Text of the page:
9. "Cailin" (from Unwritten Law, 1998) Scott Russo, Rob Brewer, Steve Morris, Wade Youman Unwritten Law 3:59
10. "My Girlfriend's Dead" (from Hitler Bad, Vandals Good, 1998) Warren Fitzgerald The Vandals 2:40
11. "Rude Boy Rock" (from City Delerious, 1998) Justin Robertson Lionrock 4:52
12. "Shout at the Devil" (from Shout at the Devil, 1983) Nikki Sixx Mötley Crüe 3:15
13. "Idle Hands Theme"   Graeme Revell Graeme Revell 3:06

In addition to those on the soundtrack album, the following songs are also used in the film:

No. Title Writer(s) Performer Length
1. "Bloodclot" (from Life Won't Wait, 1998) Tim Armstrong, Lars Frederiksen Rancid 2:45
2. "Core (In Time)" (from This Euphoria, 1998) David Garza David Garza 3:06
3. "Glow in the Dark" (from This Euphoria, 1998) David Garza David Garza 3:09
4. "How Do You Feel" (from Slow to Burn, 1996) Peter Daou, Vanessa Daou Vanessa Daou 3:51
5. "I Am a Pig" (from Voyeurs, 1998) Rob Halford, John Lowery, Bob Marlette 2wo 3:37
6. "I Wanna Be Sedated" (originally performed by the Ramones) Dee Dee Ramone, Joey Ramone, Johnny Ramone The Offspring 2:19
7. "Mindtrip" (from Zebrahead, 1998) Ed Udhus, Ali Tabatabaee, Greg Bergdorf, Justin Mauriello, Ben Osmundson Zebrahead 2:15
8. "New York Groove" (originally performed by Hello; from Ace Frehley, 1978) Russ Ballard Ace Frehley 3:01
9. "Peppyrock" (from Birth Through Knowledge, 1998) Lo-Ki, Stone Groove, DJ Spinz, Adam Carlo, Sam Cino, Matt DeMatteo Birth Through Knowledge 4:25
10. "Pop That Coochie" (from Sports Weekend: As Nasty as They Wanna Be, Pt. 2, 1991) David Hobbs, Chris Wong Won 2 Live Crew 4:17
11. "Santeria" (from Sublime, 1996) Bradley Nowell, Bud Gaugh, Eric Wilson Sublime 3:03


The movie was critically panned.[5][6][7] The film was given a rating of 16% Rotten on Rotten Tomatoes with its consensus stating "Idle Hands has neither the humor nor the scares to satisfy audiences."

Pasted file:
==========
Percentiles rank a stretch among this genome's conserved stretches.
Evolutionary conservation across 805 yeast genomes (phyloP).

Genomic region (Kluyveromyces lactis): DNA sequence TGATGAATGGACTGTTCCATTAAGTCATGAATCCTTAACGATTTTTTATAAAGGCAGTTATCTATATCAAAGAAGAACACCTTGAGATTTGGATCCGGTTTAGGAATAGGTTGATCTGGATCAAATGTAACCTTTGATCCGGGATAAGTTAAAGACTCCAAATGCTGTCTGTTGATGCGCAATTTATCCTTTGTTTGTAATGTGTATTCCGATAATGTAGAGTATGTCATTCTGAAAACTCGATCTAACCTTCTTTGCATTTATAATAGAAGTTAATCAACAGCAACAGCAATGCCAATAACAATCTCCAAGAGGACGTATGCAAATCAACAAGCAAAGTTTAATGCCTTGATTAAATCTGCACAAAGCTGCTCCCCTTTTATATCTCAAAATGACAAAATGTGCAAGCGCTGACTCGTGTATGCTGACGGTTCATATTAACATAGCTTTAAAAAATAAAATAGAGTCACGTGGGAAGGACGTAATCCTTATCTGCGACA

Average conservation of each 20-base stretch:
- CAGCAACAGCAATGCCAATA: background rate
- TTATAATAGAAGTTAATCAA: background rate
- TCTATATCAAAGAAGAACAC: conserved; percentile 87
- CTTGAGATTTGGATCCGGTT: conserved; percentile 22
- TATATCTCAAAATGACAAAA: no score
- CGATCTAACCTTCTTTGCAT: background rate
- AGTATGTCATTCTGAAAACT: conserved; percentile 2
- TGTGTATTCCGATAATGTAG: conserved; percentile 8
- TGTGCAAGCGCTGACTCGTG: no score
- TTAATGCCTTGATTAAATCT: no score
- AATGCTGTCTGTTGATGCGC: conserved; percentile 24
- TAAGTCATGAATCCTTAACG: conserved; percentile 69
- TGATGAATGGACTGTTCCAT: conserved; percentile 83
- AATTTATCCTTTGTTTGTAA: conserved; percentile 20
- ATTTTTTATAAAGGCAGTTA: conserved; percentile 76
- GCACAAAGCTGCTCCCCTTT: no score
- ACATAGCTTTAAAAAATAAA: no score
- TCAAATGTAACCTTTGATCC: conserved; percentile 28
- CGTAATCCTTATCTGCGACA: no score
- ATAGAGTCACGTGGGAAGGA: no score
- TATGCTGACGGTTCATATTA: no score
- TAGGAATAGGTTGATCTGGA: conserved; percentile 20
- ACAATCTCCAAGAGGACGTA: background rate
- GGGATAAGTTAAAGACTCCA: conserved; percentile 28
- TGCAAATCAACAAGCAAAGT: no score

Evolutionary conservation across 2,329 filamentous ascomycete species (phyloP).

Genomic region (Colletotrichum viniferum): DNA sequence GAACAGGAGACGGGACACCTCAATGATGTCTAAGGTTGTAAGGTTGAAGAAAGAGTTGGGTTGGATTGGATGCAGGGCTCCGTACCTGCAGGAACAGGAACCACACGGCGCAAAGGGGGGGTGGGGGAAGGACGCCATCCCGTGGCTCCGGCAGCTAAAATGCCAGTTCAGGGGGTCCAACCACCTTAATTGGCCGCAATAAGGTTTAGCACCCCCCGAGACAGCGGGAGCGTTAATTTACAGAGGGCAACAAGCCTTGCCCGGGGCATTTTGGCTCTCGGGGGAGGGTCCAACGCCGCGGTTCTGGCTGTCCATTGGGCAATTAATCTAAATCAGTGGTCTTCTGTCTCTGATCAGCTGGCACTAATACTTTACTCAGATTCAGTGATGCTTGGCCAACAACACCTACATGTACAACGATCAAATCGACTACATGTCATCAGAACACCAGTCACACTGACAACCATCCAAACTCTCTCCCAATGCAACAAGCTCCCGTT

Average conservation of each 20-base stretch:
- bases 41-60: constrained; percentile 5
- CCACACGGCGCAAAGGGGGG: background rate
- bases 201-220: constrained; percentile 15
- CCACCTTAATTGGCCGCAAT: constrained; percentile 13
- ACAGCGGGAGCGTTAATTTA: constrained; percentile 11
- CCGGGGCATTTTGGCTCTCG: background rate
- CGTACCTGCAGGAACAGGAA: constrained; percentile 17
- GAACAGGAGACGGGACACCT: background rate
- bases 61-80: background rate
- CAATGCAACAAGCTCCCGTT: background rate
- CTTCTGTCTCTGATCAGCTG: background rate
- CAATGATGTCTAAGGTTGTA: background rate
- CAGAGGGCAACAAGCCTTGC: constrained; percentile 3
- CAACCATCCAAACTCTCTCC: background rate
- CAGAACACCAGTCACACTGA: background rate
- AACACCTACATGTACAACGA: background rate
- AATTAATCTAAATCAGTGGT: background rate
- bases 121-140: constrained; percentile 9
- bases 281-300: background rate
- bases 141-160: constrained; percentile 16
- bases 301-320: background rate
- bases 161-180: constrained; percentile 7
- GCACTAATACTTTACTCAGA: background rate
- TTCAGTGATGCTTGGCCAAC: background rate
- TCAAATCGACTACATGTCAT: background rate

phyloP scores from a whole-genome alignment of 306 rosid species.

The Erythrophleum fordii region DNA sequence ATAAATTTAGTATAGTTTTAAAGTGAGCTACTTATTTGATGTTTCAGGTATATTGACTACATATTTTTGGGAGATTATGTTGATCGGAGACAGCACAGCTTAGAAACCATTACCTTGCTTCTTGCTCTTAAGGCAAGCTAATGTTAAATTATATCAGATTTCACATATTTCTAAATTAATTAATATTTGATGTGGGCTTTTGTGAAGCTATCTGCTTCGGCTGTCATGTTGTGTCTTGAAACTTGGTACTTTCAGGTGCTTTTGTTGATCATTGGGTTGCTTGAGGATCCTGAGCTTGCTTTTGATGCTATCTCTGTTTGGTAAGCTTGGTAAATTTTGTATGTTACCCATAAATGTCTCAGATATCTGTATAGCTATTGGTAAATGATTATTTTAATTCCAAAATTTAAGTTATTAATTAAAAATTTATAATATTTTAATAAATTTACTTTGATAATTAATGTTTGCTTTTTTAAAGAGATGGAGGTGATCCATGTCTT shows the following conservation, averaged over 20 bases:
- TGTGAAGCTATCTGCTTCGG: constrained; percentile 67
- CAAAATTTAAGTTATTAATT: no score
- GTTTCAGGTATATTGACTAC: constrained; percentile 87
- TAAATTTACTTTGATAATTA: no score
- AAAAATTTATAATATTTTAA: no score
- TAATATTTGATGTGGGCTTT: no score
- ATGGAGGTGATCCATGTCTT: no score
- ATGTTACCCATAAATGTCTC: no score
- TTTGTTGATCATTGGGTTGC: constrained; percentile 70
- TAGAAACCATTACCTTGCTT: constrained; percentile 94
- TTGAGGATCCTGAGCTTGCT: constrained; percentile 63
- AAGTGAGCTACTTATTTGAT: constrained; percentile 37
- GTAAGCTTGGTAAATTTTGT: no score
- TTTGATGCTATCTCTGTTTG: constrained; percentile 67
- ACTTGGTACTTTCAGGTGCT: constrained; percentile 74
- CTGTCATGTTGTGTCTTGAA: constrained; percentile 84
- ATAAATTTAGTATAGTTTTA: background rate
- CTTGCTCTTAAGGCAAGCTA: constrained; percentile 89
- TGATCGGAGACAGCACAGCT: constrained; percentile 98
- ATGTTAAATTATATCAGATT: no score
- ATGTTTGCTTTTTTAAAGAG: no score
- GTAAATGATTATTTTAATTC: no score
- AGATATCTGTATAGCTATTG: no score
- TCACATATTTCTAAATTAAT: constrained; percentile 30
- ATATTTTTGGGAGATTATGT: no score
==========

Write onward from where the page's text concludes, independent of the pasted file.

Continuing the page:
Over the years however it has acquired cult film status and continues to sell reasonably well on DVD. Jeremy Wheeler at gave the film a positive review stating: "It's definitely a case of better than you think. This horror comedy is high on gags and giant doses of marijuana... as is the love for gore and decapitated hand insanity to entertain any happy horror fiend." The film also continues to maintain a 6.0 out of 10 stars rating on

Box office[edit]

The film opened on April 30, 1999, in 1,611 theaters. It grossed $1.8 million during its first week, and then a total of just over $4 million on a budget of $20–25 million, making it a box office flop.[8][9]


  1. ^ a b "Idle Hands (1999)". Box Office Mojo. Retrieved 2013-09-02. 
  2. ^ Smith, Steven (1998-06-07). "It's Their Party - Los Angeles Times". Retrieved 2013-09-02. 
  3. ^ a b Music from the Motion Picture Idle Hands (CD liner). Laguna Beach, California: Time Bomb Recordings. 1999. 70930-43526-2. 
  4. ^ Donkers, Chuck. "Review: Idle Hands". Allmusic. Retrieved 2015-08-27. 
  5. ^ Grey, Ian (2013-08-28). "Idle Hands Movie Review & Film Summary (1999)". Roger Ebert. Retrieved 2013-09-02. 
  6. ^ Van, Lawrence (1999-04-30). "Movie Review - Idle Hands - FILM REVIEW; A Demon Hand, a Cleaver And a Druid Named Debi -". Retrieved 2014-02-04. 
  7. ^ Seymour, Gene (1999-04-30). "Slacker Dude Meets Splatter Flick in Energetic, Goofy 'Idle Hands' - Los Angeles Times". Retrieved 2013-09-02. 
  8. ^ Welkos, Robert W.; Source, (1999-05-04). "A Case of 'Entrapment' - Los Angeles Times". Retrieved 2013-09-02. 
  9. ^ May 03, 1999 (2008-12-23). "'Entrapment' Snares Top Spot With Charismatic Stars' Help - Los Angeles Times". Retrieved 2013-09-02. 

External links[edit]